CHICAGO - Boeing made a decision on Monday that the company had long resisted: to temporarily stop producing its most popular passenger jet, the 737 Max, which has been grounded for nine months in the wake of two crashes that killed 346 people, writes David Yaffe-Bellany for the New York Times. Continue reading original article
The Intelligent Aerospace take:
December 19, 2019-“People don’t know what staff to keep on — how many do I need to hire, do I need to think about firing people, how do I think about retention,” Carter Copeland, an aerospace expert at Melius Research told the New York Times. “It’s a series of equations that each individual company is trying to manage."
With Boeing halting production of its 737 Max line, its suppliers, from giants like GE to lesser-known firms who make smaller components, much is up in the air. In all, some 600 companies contribute parts to the Max. Boeing said that it would halt production of its best-selling jet in January, 2020. This past spring, Boeing slowed production of its Max and caused some suppliers to adjust its workforce plans. With a stoppage of production, experts cited in Yaffe-Bellany's piece note it could have a devastating impact for manufacturers of parts if it lasts more than a month.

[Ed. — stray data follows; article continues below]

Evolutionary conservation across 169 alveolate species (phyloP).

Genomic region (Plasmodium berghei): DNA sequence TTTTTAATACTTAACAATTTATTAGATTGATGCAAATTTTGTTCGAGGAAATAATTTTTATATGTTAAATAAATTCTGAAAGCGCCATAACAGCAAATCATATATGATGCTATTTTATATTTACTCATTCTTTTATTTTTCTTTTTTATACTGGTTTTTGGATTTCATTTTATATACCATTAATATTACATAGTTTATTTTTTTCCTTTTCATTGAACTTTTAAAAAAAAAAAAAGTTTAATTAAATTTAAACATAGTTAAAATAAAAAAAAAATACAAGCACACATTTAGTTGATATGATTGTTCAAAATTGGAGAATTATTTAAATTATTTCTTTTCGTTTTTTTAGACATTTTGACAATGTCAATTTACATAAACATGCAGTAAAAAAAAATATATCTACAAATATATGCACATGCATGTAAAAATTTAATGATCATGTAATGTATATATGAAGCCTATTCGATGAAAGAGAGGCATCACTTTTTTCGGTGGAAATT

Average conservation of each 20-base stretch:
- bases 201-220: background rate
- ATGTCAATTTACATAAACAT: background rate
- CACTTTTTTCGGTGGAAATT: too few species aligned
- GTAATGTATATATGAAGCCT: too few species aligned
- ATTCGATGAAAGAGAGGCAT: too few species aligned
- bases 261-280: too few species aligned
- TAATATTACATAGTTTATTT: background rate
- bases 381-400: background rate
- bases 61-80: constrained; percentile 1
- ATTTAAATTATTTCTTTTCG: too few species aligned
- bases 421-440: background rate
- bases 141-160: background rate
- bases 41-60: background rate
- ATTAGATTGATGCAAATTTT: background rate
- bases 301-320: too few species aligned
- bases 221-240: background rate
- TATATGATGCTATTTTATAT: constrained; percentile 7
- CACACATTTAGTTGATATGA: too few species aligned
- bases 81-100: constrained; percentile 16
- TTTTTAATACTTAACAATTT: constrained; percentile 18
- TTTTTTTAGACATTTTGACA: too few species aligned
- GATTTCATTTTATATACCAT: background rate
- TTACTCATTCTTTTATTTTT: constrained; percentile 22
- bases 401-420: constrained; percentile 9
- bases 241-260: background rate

“If it goes two or three (months), this is going to hurt like hell,” Paul Weisbrich, an investment banker at D.A. Davidson & Co. who specializes in the aerospace industry told Yaffe-Bellany. “There will be layoffs, there will be people put on the street.”
Jamie Whitney, Associate Editor